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Manchester Evening News
Manchester Evening News
Adam Everett & Dan Haygarth & Stephen Topping

Ten minutes that saw Paul Russell's 'world fall apart' following Thomas Cashman killing of Olivia Pratt-Korbel

A man jailed for helping Thomas Cashman cover up the murder of Olivia Pratt-Korbel told detectives he was no friend of the killer. Paul Russell has been locked up for 22 months following his actions in the aftermath of the tragedy.

The 41-year-old disposed of Cashman's clothing and drove him back to his van following the fatal shooting of nine-year-old Olivia, the Liverpool Echo reports. But in his police interview, Russell insisted he "didn't want to drop him off", telling cops: "I don't like him anyway."

Liverpool Crown Court heard extracts from conversations Russell had with police on August 28 last year, six days on from the killing of Olivia on Kingsheath Avenue in Dovecot, Liverpool. In an extract read by Henry Riding, prosecuting, the court heard Russell describing the moment he received a phone call from his girlfriend.

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He said: "When she phoned me, my heart. My world just fell apart. I don't like him anyway."

Cashman gained entry via the open back door of the property while his partner was asleep, with Russell saying: "If I could turn the back the clock now, I'd have locked the door. He was there for five or 10 minutes while I was there and was gone."

Olivia Pratt-Korbel (Liverpool Echo)

Of attending the address and seeing Cashman there, Russell said: "I didn't wanna see him to be fair. Devastated." He said he had known the murderer "for years", but added: "We're not like friends or nothing like that. Why's he trust me? I'm not his mate or nothing."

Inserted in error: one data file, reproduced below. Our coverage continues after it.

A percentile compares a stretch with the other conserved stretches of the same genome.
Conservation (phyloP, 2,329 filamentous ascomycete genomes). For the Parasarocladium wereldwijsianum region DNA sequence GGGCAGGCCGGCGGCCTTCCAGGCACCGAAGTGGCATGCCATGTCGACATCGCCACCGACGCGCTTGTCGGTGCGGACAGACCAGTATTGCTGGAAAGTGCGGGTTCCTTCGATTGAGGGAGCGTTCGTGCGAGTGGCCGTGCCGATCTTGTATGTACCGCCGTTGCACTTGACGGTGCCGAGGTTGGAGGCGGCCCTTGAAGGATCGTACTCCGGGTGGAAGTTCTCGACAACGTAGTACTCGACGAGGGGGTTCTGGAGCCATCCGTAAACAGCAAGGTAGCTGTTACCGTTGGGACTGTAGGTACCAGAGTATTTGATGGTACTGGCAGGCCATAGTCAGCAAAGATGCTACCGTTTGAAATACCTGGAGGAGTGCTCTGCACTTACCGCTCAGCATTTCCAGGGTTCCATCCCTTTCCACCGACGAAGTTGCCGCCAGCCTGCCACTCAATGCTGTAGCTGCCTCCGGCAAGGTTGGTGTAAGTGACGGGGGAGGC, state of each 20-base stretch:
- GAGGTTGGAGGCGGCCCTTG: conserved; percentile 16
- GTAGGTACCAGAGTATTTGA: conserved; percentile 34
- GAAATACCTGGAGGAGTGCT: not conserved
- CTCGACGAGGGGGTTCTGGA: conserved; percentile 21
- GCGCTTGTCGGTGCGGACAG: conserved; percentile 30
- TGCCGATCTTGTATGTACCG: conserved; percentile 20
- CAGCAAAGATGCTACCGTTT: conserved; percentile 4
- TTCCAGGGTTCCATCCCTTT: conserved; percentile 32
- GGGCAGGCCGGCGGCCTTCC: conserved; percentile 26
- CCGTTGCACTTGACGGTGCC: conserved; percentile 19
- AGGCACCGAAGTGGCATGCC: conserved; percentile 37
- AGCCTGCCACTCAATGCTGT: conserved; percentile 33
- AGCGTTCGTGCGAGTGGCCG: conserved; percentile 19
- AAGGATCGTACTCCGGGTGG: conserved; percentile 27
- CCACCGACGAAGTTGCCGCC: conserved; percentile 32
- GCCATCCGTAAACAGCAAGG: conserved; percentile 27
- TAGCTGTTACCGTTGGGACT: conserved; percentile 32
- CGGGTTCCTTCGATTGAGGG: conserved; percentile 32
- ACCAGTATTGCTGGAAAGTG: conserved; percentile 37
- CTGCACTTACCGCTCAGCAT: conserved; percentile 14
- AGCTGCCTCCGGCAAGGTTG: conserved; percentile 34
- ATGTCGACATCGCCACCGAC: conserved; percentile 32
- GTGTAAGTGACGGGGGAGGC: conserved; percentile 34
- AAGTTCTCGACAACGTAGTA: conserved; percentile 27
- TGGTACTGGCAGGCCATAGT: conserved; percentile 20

About events at the house while Cashman was there, Russell said: "I'm not sure if he said 'can I do a joint?'. I'm not sure. See look, I just wanted him out me house. That was it.

"That was my main objective, I didn't want him in. I didn't wanna drop him off, didn't want to. I was thinking of something in that split second what I could say something not to drop him off, but there was nothing for me to say. But me missus wanted him gone fast."

He also recalled Cashman driving past the house the day after the shooting and "pulling up and saying 'don't say nothing'", stating: "He was whispering summat to me again. Again, I couldn't really make it out. He's saying 'don't say nothing'. It was proper low."

Cashman's trial at Manchester Crown Square Crown Court was told that he had "garden hopped" to Russell's partner's home in the aftermath of the incident. She cannot be named for legal reasons, but reported that she had phoned her boyfriend after being woken by the killer at her bedside.

Russell too attended the address after this call, at which point Cashman - of Grenadier Drive in West Derby - was said to have told him at the doorstep "I've done Joey". This was an apparent reference to Joseph Nee, the intended target of the attack.

He meanwhile said to Cashman "lad, don’t wanna hear it, don’t tell me nothing". Russell then drove Cashman to Aspes Road, where he had parked his Citroen Berlingo van before heading to the scene of the shooting on foot.

The shooter left the dark clothing he had been wearing on the kitchen floor beside the woman's washing machine. Russell later took these clothes round to the home of Craig Byrne, an associate of the murderer, on Snowberry Road as he walked his dog late that night.